Psychoanalysis has been tormenting society with its uncomfortable conclusions about your mum for the last century. It has had a huge influence on film, giving filmmakers the opportunity to explore the dark dank recesses of the human psyche while still entertaining with vague references to “penis envy” and “momma’s boy”. We here at Best For Film have dedicated our lives to reducing entire film genres, movements and occasionally random objects (like glasses, or zoos) into easy-to-read lists, and as such we have launched a new blog series, starting with this one: Psychoanalysis in 10 Easy Films.
Michael H. Profession: Director is an insightful, intriguing and concise look into the work, motives and personality of Michael Haneke. Yves Montmayeur, the man behind the ‘making of’ extras on Haneke DVDs, uses his exclusive behind-the-scenes access to paint an informative and critical portrait of the man, the myth, the monster. Unmissable for any Haneke fans, or anyone interested in film directing.
Amour has come out top at the London Critics’ Circle, but will it at the Oscars?
Following the pitch-black Dogtooth, Yorgos Lanthimos draws back the curtain on some more theatre of the absurd with Alps. A group of people offer an unusual service, replacing deceased family and friends in an effort to ease the mourning process. When one of them takes her position too far, things start to get messy. Slow, deadpan and unflinchingly weird, Alps is cut from the same cloth as Dogtooth, but lacks any real bite.
Winner of the Palme d’Or for 2012, Amour is a film that truly lives up to its name. Casting aside the fiery passion that most of the rest of cinema is obsessed with, it takes an uncompromising look at a love so deep and enduring that it becomes a prison. Never contrived or manipulative, Amour will wrench something deep inside you and not let go. Bring tissues and bring a lot. You’re going to need every last ply.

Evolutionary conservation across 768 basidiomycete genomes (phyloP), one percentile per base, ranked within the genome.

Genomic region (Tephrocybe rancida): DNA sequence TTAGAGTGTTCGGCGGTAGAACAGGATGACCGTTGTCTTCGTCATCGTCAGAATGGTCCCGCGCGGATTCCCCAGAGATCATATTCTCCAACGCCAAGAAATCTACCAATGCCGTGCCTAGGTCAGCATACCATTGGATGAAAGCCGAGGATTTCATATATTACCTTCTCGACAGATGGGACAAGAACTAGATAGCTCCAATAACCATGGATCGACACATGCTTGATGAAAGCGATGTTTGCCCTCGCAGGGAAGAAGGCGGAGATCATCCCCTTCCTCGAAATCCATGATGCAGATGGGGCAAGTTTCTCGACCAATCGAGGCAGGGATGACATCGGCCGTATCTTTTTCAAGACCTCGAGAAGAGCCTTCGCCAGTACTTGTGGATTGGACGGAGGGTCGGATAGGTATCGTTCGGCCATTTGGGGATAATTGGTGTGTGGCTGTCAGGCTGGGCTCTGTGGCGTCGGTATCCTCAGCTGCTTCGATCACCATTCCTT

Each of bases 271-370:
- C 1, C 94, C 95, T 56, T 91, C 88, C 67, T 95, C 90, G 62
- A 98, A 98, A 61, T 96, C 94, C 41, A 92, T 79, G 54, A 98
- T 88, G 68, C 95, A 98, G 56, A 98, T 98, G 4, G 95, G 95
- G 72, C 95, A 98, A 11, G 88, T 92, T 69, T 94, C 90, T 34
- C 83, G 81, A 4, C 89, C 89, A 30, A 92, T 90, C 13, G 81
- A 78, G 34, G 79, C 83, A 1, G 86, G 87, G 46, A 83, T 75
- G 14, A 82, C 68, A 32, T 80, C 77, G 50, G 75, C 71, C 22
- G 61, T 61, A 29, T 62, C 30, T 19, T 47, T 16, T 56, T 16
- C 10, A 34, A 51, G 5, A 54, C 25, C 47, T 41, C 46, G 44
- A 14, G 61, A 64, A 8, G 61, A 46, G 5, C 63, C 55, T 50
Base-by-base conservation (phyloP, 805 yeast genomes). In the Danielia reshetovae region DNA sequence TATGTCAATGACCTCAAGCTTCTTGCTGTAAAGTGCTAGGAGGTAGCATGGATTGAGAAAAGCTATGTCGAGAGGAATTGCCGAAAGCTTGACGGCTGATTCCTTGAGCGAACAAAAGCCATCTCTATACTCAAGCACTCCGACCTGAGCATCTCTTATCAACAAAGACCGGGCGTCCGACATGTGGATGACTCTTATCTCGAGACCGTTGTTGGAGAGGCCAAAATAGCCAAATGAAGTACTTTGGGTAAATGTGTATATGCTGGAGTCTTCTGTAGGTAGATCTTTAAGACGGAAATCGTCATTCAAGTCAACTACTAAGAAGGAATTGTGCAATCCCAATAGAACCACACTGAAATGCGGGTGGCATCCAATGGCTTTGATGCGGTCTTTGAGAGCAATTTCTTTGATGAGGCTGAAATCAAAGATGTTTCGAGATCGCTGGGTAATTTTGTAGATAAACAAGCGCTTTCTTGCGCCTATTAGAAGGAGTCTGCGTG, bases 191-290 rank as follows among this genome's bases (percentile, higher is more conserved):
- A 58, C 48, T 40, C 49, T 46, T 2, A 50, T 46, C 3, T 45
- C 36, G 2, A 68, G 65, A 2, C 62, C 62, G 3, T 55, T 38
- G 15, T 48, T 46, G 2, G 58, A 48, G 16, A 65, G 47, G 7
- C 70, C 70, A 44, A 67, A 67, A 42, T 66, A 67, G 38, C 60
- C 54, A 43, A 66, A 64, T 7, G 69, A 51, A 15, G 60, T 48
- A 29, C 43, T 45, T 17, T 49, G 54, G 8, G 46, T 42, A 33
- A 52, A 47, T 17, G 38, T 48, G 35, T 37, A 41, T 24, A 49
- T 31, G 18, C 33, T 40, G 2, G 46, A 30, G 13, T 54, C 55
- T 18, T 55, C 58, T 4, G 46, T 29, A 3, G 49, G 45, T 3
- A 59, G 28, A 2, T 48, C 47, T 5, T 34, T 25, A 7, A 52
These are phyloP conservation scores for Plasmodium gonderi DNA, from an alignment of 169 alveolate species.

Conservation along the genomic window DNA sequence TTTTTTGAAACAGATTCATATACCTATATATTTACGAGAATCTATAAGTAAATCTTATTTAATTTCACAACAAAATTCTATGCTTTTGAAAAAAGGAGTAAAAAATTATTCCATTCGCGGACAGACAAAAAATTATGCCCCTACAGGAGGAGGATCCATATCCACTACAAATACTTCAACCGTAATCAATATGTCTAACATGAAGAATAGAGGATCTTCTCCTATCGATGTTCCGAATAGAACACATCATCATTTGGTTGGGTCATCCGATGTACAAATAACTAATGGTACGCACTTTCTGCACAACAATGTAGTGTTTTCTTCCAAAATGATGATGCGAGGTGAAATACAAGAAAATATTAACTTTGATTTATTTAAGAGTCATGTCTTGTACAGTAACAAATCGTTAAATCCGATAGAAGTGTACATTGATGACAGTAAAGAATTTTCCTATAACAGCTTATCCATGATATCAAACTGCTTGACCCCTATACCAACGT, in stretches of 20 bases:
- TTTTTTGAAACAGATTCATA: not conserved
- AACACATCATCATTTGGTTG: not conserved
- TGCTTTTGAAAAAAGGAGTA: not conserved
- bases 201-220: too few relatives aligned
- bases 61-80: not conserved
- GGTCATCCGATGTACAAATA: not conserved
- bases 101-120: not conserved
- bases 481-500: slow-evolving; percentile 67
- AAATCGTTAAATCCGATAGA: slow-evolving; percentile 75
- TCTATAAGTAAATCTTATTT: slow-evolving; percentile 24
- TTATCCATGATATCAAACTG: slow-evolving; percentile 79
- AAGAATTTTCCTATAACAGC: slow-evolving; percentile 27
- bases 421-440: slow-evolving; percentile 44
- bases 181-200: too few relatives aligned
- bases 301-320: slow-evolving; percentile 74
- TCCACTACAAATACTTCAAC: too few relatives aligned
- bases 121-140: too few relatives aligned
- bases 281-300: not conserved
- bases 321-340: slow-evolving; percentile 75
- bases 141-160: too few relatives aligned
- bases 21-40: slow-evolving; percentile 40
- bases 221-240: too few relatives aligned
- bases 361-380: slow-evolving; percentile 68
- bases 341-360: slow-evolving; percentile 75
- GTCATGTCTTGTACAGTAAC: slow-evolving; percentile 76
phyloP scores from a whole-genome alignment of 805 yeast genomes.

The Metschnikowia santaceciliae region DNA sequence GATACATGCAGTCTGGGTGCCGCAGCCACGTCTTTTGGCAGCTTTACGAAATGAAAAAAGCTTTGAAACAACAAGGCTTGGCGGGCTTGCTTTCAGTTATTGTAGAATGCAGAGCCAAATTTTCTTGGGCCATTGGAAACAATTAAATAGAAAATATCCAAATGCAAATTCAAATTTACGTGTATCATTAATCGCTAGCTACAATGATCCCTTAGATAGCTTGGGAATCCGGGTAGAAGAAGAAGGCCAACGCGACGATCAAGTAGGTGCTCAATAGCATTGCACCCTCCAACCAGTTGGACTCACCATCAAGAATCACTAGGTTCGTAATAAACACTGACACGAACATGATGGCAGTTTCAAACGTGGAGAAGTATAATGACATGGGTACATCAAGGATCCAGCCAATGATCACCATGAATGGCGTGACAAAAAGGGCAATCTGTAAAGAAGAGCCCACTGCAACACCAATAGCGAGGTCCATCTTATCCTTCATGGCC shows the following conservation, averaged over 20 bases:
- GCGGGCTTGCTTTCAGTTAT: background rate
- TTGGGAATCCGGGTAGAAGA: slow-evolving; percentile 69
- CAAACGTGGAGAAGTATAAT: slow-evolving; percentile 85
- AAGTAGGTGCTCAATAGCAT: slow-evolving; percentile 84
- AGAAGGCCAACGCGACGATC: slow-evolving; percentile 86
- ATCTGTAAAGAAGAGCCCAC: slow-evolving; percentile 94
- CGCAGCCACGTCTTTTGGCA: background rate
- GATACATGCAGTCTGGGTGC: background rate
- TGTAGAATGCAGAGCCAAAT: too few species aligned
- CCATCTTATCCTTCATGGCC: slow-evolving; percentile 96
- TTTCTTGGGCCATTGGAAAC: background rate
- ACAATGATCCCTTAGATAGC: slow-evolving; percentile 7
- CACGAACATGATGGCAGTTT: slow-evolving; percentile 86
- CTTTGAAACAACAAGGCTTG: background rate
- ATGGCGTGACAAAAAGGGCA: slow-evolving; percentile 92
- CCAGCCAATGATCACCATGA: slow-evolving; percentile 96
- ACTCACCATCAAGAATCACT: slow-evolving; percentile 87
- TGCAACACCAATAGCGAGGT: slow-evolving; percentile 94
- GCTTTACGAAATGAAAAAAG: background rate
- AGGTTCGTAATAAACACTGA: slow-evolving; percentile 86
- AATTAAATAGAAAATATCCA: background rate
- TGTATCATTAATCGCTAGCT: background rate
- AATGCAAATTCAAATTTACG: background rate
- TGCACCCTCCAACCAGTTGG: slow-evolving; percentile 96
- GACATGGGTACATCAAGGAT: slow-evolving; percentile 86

A bold directorial debut from Michael Haneke’s long-time casting director Markus Schleinzer, Michael is a remarkably assured piece of work. Dealing with a subject matter certain to create discomfort, the film uses a carefully restrained approach to provide a distressing yet entirely naturalistic portrait of a soft-spoken office worker who keeps a ten-year-old boy locked in his basement.
Why aren’t films of video games ever good? Because the boys in the back room are adapting the wrong goshdarned games, that’s why! We’ve consumed eighty-six thousand Doritos and worn out nine pairs of tracksuit bottoms doing the research for this list: the definitive top 10 games that must be brought to the silver screen.
The latest offering from Paul Andrew Williams (known for 2006’s London to Brighton), it would be difficult to describe Cherry Tree Lane as the sort of film anybody would watch for enjoyment. The story of a London couple held hostage in their own home by some seriously disgruntled youths, it is uncomfortable viewing from start to finish; rarely has there been a film that could make you feel more horrified at what is happening onscreen. You won’t want to watch and yet, curiously, this is precisely why you must.